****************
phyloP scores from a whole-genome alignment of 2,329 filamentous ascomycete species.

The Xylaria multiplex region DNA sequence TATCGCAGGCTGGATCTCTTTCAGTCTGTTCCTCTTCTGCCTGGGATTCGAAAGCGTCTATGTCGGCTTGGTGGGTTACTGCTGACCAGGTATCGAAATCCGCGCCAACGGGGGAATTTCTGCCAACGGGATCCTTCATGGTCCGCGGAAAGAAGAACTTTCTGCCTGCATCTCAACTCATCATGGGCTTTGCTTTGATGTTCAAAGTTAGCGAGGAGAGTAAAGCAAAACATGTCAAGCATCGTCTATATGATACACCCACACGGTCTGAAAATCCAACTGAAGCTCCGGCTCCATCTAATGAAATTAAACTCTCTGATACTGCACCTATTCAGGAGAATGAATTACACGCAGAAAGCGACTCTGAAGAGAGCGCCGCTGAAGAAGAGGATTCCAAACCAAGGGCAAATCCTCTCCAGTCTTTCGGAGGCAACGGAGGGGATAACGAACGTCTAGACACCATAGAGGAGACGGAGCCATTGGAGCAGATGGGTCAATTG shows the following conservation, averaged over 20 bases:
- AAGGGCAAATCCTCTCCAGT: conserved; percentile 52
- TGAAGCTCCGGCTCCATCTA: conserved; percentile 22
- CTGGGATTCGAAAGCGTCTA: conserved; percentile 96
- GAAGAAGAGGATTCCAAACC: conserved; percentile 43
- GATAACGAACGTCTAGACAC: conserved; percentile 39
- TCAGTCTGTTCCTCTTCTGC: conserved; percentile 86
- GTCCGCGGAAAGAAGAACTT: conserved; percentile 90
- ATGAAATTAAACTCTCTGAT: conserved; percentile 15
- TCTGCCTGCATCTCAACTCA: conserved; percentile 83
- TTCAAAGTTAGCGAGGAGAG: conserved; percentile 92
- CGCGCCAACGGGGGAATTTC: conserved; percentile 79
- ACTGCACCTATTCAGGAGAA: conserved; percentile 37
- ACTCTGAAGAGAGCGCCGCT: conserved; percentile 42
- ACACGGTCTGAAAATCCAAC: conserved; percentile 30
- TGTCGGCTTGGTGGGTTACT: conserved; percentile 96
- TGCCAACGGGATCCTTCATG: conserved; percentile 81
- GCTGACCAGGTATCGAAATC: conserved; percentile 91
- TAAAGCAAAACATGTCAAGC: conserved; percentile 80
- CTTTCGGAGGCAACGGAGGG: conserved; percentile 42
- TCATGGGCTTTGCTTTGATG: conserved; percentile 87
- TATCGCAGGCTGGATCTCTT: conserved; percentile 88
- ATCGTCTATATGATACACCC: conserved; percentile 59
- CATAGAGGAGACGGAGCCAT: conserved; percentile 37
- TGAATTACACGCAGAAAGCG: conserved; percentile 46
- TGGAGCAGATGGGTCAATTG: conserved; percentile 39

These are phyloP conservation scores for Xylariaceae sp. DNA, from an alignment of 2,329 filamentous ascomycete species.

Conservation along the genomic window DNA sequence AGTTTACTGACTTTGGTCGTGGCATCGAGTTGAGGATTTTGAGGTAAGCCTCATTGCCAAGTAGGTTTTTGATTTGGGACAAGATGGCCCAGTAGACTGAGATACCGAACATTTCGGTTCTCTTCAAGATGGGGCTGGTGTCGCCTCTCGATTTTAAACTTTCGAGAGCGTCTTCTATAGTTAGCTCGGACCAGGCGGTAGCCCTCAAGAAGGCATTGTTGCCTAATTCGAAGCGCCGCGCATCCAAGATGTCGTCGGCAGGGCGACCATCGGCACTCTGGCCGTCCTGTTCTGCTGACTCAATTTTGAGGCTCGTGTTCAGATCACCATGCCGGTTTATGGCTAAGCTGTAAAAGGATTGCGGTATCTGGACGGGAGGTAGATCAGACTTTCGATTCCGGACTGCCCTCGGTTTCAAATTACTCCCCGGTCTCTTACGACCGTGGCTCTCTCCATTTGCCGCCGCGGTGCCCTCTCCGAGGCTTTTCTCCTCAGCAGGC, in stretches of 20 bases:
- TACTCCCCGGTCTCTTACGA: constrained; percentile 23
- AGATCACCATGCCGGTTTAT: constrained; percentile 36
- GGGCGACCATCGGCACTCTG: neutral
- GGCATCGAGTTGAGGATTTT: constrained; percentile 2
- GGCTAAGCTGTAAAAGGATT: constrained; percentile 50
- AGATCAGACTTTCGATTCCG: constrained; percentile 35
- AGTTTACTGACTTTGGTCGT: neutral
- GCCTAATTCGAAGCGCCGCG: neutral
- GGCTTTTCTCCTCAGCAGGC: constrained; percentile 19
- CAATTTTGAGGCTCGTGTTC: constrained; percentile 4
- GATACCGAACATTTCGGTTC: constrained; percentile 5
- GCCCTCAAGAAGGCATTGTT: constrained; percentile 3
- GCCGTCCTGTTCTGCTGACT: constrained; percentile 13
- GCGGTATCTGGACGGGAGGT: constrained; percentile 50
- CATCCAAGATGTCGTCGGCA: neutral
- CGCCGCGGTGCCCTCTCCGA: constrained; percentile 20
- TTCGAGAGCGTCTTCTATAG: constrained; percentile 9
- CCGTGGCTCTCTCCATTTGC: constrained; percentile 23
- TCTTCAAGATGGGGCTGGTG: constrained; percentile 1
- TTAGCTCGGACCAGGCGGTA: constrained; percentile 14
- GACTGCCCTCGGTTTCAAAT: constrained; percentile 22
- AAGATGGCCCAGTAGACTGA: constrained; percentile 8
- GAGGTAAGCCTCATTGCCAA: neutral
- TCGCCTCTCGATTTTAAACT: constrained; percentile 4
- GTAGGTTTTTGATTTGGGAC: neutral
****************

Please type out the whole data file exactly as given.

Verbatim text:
phyloP scores from a whole-genome alignment of 2,329 filamentous ascomycete species.

The Xylaria multiplex region DNA sequence TATCGCAGGCTGGATCTCTTTCAGTCTGTTCCTCTTCTGCCTGGGATTCGAAAGCGTCTATGTCGGCTTGGTGGGTTACTGCTGACCAGGTATCGAAATCCGCGCCAACGGGGGAATTTCTGCCAACGGGATCCTTCATGGTCCGCGGAAAGAAGAACTTTCTGCCTGCATCTCAACTCATCATGGGCTTTGCTTTGATGTTCAAAGTTAGCGAGGAGAGTAAAGCAAAACATGTCAAGCATCGTCTATATGATACACCCACACGGTCTGAAAATCCAACTGAAGCTCCGGCTCCATCTAATGAAATTAAACTCTCTGATACTGCACCTATTCAGGAGAATGAATTACACGCAGAAAGCGACTCTGAAGAGAGCGCCGCTGAAGAAGAGGATTCCAAACCAAGGGCAAATCCTCTCCAGTCTTTCGGAGGCAACGGAGGGGATAACGAACGTCTAGACACCATAGAGGAGACGGAGCCATTGGAGCAGATGGGTCAATTG shows the following conservation, averaged over 20 bases:
- AAGGGCAAATCCTCTCCAGT: conserved; percentile 52
- TGAAGCTCCGGCTCCATCTA: conserved; percentile 22
- CTGGGATTCGAAAGCGTCTA: conserved; percentile 96
- GAAGAAGAGGATTCCAAACC: conserved; percentile 43
- GATAACGAACGTCTAGACAC: conserved; percentile 39
- TCAGTCTGTTCCTCTTCTGC: conserved; percentile 86
- GTCCGCGGAAAGAAGAACTT: conserved; percentile 90
- ATGAAATTAAACTCTCTGAT: conserved; percentile 15
- TCTGCCTGCATCTCAACTCA: conserved; percentile 83
- TTCAAAGTTAGCGAGGAGAG: conserved; percentile 92
- CGCGCCAACGGGGGAATTTC: conserved; percentile 79
- ACTGCACCTATTCAGGAGAA: conserved; percentile 37
- ACTCTGAAGAGAGCGCCGCT: conserved; percentile 42
- ACACGGTCTGAAAATCCAAC: conserved; percentile 30
- TGTCGGCTTGGTGGGTTACT: conserved; percentile 96
- TGCCAACGGGATCCTTCATG: conserved; percentile 81
- GCTGACCAGGTATCGAAATC: conserved; percentile 91
- TAAAGCAAAACATGTCAAGC: conserved; percentile 80
- CTTTCGGAGGCAACGGAGGG: conserved; percentile 42
- TCATGGGCTTTGCTTTGATG: conserved; percentile 87
- TATCGCAGGCTGGATCTCTT: conserved; percentile 88
- ATCGTCTATATGATACACCC: conserved; percentile 59
- CATAGAGGAGACGGAGCCAT: conserved; percentile 37
- TGAATTACACGCAGAAAGCG: conserved; percentile 46
- TGGAGCAGATGGGTCAATTG: conserved; percentile 39

These are phyloP conservation scores for Xylariaceae sp. DNA, from an alignment of 2,329 filamentous ascomycete species.

Conservation along the genomic window DNA sequence AGTTTACTGACTTTGGTCGTGGCATCGAGTTGAGGATTTTGAGGTAAGCCTCATTGCCAAGTAGGTTTTTGATTTGGGACAAGATGGCCCAGTAGACTGAGATACCGAACATTTCGGTTCTCTTCAAGATGGGGCTGGTGTCGCCTCTCGATTTTAAACTTTCGAGAGCGTCTTCTATAGTTAGCTCGGACCAGGCGGTAGCCCTCAAGAAGGCATTGTTGCCTAATTCGAAGCGCCGCGCATCCAAGATGTCGTCGGCAGGGCGACCATCGGCACTCTGGCCGTCCTGTTCTGCTGACTCAATTTTGAGGCTCGTGTTCAGATCACCATGCCGGTTTATGGCTAAGCTGTAAAAGGATTGCGGTATCTGGACGGGAGGTAGATCAGACTTTCGATTCCGGACTGCCCTCGGTTTCAAATTACTCCCCGGTCTCTTACGACCGTGGCTCTCTCCATTTGCCGCCGCGGTGCCCTCTCCGAGGCTTTTCTCCTCAGCAGGC, in stretches of 20 bases:
- TACTCCCCGGTCTCTTACGA: constrained; percentile 23
- AGATCACCATGCCGGTTTAT: constrained; percentile 36
- GGGCGACCATCGGCACTCTG: neutral
- GGCATCGAGTTGAGGATTTT: constrained; percentile 2
- GGCTAAGCTGTAAAAGGATT: constrained; percentile 50
- AGATCAGACTTTCGATTCCG: constrained; percentile 35
- AGTTTACTGACTTTGGTCGT: neutral
- GCCTAATTCGAAGCGCCGCG: neutral
- GGCTTTTCTCCTCAGCAGGC: constrained; percentile 19
- CAATTTTGAGGCTCGTGTTC: constrained; percentile 4
- GATACCGAACATTTCGGTTC: constrained; percentile 5
- GCCCTCAAGAAGGCATTGTT: constrained; percentile 3
- GCCGTCCTGTTCTGCTGACT: constrained; percentile 13
- GCGGTATCTGGACGGGAGGT: constrained; percentile 50
- CATCCAAGATGTCGTCGGCA: neutral
- CGCCGCGGTGCCCTCTCCGA: constrained; percentile 20
- TTCGAGAGCGTCTTCTATAG: constrained; percentile 9
- CCGTGGCTCTCTCCATTTGC: constrained; percentile 23
- TCTTCAAGATGGGGCTGGTG: constrained; percentile 1
- TTAGCTCGGACCAGGCGGTA: constrained; percentile 14
- GACTGCCCTCGGTTTCAAAT: constrained; percentile 22
- AAGATGGCCCAGTAGACTGA: constrained; percentile 8
- GAGGTAAGCCTCATTGCCAA: neutral
- TCGCCTCTCGATTTTAAACT: constrained; percentile 4
- GTAGGTTTTTGATTTGGGAC: neutral